How much oxygen do we have in Alberta? Every atmospheric propane burner I have attempted to build does not seem to get enough oxygen to produce a torch like flame on the end of the flare. I have tried many different designs, my latest attempt was David Hammers video on youtube, following everything he did, at 20 psi the flame still ended up as a large blue and orange cone that spread around my entire burning chamber and out the opening. It looks like the burner isn't getting enough oxygen, is that because of our higher altitude/ lower percentage of oxygen?
I've only used a blower on mine so I can't really say but the orfice size should compensate for it have you tried adjusting the air intake?
I belive the flare at the end is used when using it outside of the furnace and is not needed in the furnace because it creates its own backpressure but it sounds like you already have enough heat to do the job.
I tried using a .030 mig tip for the orfice instead of a .035 tip, and drilling the holes a bit bigger. It still lets in too much propane or doesn't get enough oxygen, and produces a very large flame that is too hard to control.
Yeah, the problems with my homemade burner were becoming a bit scary so I figured I would just purchase one, that is the last step in completing my forge. Anyway I have not yet found a job to get me started. There were a few postings for a laborer in a metal fabrication shop which would be a good way to come closer to finding an apprenticeship. Taking your advice into account I haven't really found any opportunities to speak with a welder of any hiring company.
So I've had my first "meltdown" and notice I did not update my build with hinged lid upgrade, so here is some pics two birds one stone. I developed a hole in my steel crucible from repeated use ( old steel pipe from a clothesline post and an angle iron expansion with 1/4 steel plate welded to the bottom. Was my second design and has survived over 90LBS of aluminum being processed) I had to tip over the foundry (it's welded to the mower) to drain, I pivoted on the front wheels an poured it into my "Hershey bar". I'm glad I didn't put a drain hole as I was able to recognize the issue and deal with it in a timely manor without finding a molten puddle under the cart as my first sign of trouble, causing me to panic and or make some ill conceived attempt at containment. In the end, the aluminium foil formed as I made the pour pealed off the side wall and the remaining debris is of little consequence to further operation and is once again ready to use.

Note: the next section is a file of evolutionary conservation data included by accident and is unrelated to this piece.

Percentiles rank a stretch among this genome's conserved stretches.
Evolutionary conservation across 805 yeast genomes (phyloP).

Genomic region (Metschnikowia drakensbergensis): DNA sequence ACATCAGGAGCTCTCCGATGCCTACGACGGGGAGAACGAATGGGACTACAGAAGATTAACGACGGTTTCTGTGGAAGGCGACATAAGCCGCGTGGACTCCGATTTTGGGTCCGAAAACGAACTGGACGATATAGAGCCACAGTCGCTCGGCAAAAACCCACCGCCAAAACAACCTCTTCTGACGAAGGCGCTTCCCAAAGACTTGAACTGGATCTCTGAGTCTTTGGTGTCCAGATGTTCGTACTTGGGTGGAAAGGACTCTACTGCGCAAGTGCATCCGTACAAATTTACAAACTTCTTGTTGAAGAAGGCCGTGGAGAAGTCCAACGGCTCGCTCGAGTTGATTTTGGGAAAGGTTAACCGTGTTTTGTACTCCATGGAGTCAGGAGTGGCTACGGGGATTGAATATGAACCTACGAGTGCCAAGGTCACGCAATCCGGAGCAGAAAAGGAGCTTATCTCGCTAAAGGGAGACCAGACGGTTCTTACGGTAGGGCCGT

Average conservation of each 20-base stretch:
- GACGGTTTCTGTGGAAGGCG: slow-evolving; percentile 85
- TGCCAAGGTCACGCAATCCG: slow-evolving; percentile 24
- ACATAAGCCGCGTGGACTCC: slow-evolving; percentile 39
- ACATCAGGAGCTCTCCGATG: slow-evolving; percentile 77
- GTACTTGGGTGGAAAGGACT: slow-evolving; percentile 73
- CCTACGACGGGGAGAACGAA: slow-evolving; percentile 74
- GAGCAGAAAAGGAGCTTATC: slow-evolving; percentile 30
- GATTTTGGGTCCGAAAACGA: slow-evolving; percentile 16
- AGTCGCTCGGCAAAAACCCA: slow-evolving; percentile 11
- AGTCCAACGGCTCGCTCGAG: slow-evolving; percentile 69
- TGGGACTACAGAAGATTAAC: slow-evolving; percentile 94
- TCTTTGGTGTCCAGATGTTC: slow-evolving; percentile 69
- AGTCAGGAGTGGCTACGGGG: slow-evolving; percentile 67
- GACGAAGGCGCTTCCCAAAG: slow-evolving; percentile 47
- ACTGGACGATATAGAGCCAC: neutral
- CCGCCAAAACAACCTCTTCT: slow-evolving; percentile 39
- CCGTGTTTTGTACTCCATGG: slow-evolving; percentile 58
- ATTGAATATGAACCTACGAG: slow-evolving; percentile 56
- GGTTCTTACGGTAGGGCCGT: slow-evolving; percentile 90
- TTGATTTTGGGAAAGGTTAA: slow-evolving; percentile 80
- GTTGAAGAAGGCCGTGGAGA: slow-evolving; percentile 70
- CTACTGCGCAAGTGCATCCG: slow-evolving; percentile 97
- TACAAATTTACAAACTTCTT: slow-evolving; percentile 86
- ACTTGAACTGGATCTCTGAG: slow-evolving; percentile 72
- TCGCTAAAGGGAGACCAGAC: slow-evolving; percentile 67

I kept the founder running after I removed the crucible and poured its contents in order to maintain a molten state as I prepared the recovery.
I've never burnt through one like that before! Looking at your pic it appears that the nozzle could be on more of a angle to help the flame wrap around the crucible (just a thought) I haven't even touched mine this year, but the garage has the ceiling back up and there is 2 more sheets of osb for the walls and electrical box to do unfortunatly that leaves mudding ( did i say I hate mudding ) and the new lights.
It was just a pin hole but I smashed it with a hammer looking for it, I'm likely just regularly running to hot a temp, the steel flakes off (?) the crucible walls. the pictures are deceiving, the torch is located to put the flame to the side and under the crucible with the 3/4" thick bolts under it, it is not directed at the spot with the hole. And for repeatability /Venturi effect I do put the crucible in the same orientation every time because of the spout.
Iron will dissolve in hot aluminum, I burnt through my first crucible by trying to speed things up on a first melt and had my burner cranked (30psi). One spot on the crucible was at yellow heat before the aluminum melted. I think that was where the hole developed. I patched with an overlay weld and have used the crucible with no problem. I now keep my burner pressure around 5 psi.